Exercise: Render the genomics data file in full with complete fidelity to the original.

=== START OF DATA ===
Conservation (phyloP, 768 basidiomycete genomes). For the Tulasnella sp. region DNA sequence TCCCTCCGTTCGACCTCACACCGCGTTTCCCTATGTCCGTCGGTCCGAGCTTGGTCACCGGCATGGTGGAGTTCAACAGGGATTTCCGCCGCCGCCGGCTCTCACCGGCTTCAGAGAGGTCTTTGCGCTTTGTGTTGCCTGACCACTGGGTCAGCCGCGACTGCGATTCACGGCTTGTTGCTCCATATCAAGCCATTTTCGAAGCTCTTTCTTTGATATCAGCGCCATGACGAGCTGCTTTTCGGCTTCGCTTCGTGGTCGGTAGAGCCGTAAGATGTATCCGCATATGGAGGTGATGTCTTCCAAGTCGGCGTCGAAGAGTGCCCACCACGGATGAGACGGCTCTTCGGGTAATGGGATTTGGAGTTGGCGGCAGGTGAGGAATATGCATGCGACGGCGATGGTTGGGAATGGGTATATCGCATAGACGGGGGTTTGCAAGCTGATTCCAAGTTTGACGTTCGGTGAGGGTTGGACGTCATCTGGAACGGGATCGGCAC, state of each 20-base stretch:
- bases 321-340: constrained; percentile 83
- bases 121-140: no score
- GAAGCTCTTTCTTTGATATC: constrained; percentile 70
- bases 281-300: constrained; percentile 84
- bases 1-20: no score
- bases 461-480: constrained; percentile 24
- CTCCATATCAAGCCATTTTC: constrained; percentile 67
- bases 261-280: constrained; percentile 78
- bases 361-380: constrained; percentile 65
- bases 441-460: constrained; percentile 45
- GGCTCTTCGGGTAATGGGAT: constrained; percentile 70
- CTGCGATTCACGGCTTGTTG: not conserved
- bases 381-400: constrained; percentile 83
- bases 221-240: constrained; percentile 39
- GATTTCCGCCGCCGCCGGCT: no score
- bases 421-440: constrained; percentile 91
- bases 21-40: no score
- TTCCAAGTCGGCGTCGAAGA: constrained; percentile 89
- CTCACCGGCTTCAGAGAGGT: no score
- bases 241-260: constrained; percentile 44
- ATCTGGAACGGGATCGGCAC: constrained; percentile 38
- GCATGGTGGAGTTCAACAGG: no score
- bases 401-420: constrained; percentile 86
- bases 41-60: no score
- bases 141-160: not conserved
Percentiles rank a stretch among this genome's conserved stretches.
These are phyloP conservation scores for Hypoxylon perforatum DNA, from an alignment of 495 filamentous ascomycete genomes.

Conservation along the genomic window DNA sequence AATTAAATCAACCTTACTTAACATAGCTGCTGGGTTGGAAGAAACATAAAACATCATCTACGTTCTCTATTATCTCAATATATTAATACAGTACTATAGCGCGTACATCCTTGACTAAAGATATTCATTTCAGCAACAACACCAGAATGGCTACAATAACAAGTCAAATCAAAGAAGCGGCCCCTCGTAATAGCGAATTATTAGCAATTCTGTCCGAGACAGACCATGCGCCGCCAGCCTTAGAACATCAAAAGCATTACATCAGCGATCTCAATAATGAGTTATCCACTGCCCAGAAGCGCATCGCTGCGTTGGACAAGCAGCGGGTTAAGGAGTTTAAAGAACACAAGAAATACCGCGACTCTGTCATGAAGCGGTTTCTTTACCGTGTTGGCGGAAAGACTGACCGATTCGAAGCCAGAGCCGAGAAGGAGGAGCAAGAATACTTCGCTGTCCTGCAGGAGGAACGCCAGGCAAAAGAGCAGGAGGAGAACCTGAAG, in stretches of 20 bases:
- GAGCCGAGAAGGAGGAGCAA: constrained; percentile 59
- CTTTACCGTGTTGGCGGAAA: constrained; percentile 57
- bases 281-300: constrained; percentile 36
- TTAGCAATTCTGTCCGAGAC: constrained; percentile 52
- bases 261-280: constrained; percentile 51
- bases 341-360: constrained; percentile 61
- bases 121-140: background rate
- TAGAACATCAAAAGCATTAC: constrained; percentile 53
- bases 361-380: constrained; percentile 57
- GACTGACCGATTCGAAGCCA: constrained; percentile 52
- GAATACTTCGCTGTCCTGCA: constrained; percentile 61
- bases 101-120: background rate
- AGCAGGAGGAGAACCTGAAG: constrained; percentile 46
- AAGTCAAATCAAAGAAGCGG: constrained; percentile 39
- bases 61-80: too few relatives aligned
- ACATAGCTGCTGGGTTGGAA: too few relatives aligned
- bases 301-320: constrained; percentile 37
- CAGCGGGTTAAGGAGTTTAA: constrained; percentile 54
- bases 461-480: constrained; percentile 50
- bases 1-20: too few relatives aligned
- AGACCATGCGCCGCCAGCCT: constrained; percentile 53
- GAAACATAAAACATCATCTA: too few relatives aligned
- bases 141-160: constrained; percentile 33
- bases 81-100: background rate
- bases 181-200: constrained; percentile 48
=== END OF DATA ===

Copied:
Conservation (phyloP, 768 basidiomycete genomes). For the Tulasnella sp. region DNA sequence TCCCTCCGTTCGACCTCACACCGCGTTTCCCTATGTCCGTCGGTCCGAGCTTGGTCACCGGCATGGTGGAGTTCAACAGGGATTTCCGCCGCCGCCGGCTCTCACCGGCTTCAGAGAGGTCTTTGCGCTTTGTGTTGCCTGACCACTGGGTCAGCCGCGACTGCGATTCACGGCTTGTTGCTCCATATCAAGCCATTTTCGAAGCTCTTTCTTTGATATCAGCGCCATGACGAGCTGCTTTTCGGCTTCGCTTCGTGGTCGGTAGAGCCGTAAGATGTATCCGCATATGGAGGTGATGTCTTCCAAGTCGGCGTCGAAGAGTGCCCACCACGGATGAGACGGCTCTTCGGGTAATGGGATTTGGAGTTGGCGGCAGGTGAGGAATATGCATGCGACGGCGATGGTTGGGAATGGGTATATCGCATAGACGGGGGTTTGCAAGCTGATTCCAAGTTTGACGTTCGGTGAGGGTTGGACGTCATCTGGAACGGGATCGGCAC, state of each 20-base stretch:
- bases 321-340: constrained; percentile 83
- bases 121-140: no score
- GAAGCTCTTTCTTTGATATC: constrained; percentile 70
- bases 281-300: constrained; percentile 84
- bases 1-20: no score
- bases 461-480: constrained; percentile 24
- CTCCATATCAAGCCATTTTC: constrained; percentile 67
- bases 261-280: constrained; percentile 78
- bases 361-380: constrained; percentile 65
- bases 441-460: constrained; percentile 45
- GGCTCTTCGGGTAATGGGAT: constrained; percentile 70
- CTGCGATTCACGGCTTGTTG: not conserved
- bases 381-400: constrained; percentile 83
- bases 221-240: constrained; percentile 39
- GATTTCCGCCGCCGCCGGCT: no score
- bases 421-440: constrained; percentile 91
- bases 21-40: no score
- TTCCAAGTCGGCGTCGAAGA: constrained; percentile 89
- CTCACCGGCTTCAGAGAGGT: no score
- bases 241-260: constrained; percentile 44
- ATCTGGAACGGGATCGGCAC: constrained; percentile 38
- GCATGGTGGAGTTCAACAGG: no score
- bases 401-420: constrained; percentile 86
- bases 41-60: no score
- bases 141-160: not conserved
Percentiles rank a stretch among this genome's conserved stretches.
These are phyloP conservation scores for Hypoxylon perforatum DNA, from an alignment of 495 filamentous ascomycete genomes.

Conservation along the genomic window DNA sequence AATTAAATCAACCTTACTTAACATAGCTGCTGGGTTGGAAGAAACATAAAACATCATCTACGTTCTCTATTATCTCAATATATTAATACAGTACTATAGCGCGTACATCCTTGACTAAAGATATTCATTTCAGCAACAACACCAGAATGGCTACAATAACAAGTCAAATCAAAGAAGCGGCCCCTCGTAATAGCGAATTATTAGCAATTCTGTCCGAGACAGACCATGCGCCGCCAGCCTTAGAACATCAAAAGCATTACATCAGCGATCTCAATAATGAGTTATCCACTGCCCAGAAGCGCATCGCTGCGTTGGACAAGCAGCGGGTTAAGGAGTTTAAAGAACACAAGAAATACCGCGACTCTGTCATGAAGCGGTTTCTTTACCGTGTTGGCGGAAAGACTGACCGATTCGAAGCCAGAGCCGAGAAGGAGGAGCAAGAATACTTCGCTGTCCTGCAGGAGGAACGCCAGGCAAAAGAGCAGGAGGAGAACCTGAAG, in stretches of 20 bases:
- GAGCCGAGAAGGAGGAGCAA: constrained; percentile 59
- CTTTACCGTGTTGGCGGAAA: constrained; percentile 57
- bases 281-300: constrained; percentile 36
- TTAGCAATTCTGTCCGAGAC: constrained; percentile 52
- bases 261-280: constrained; percentile 51
- bases 341-360: constrained; percentile 61
- bases 121-140: background rate
- TAGAACATCAAAAGCATTAC: constrained; percentile 53
- bases 361-380: constrained; percentile 57
- GACTGACCGATTCGAAGCCA: constrained; percentile 52
- GAATACTTCGCTGTCCTGCA: constrained; percentile 61
- bases 101-120: background rate
- AGCAGGAGGAGAACCTGAAG: constrained; percentile 46
- AAGTCAAATCAAAGAAGCGG: constrained; percentile 39
- bases 61-80: too few relatives aligned
- ACATAGCTGCTGGGTTGGAA: too few relatives aligned
- bases 301-320: constrained; percentile 37
- CAGCGGGTTAAGGAGTTTAA: constrained; percentile 54
- bases 461-480: constrained; percentile 50
- bases 1-20: too few relatives aligned
- AGACCATGCGCCGCCAGCCT: constrained; percentile 53
- GAAACATAAAACATCATCTA: too few relatives aligned
- bases 141-160: constrained; percentile 33
- bases 81-100: background rate
- bases 181-200: constrained; percentile 48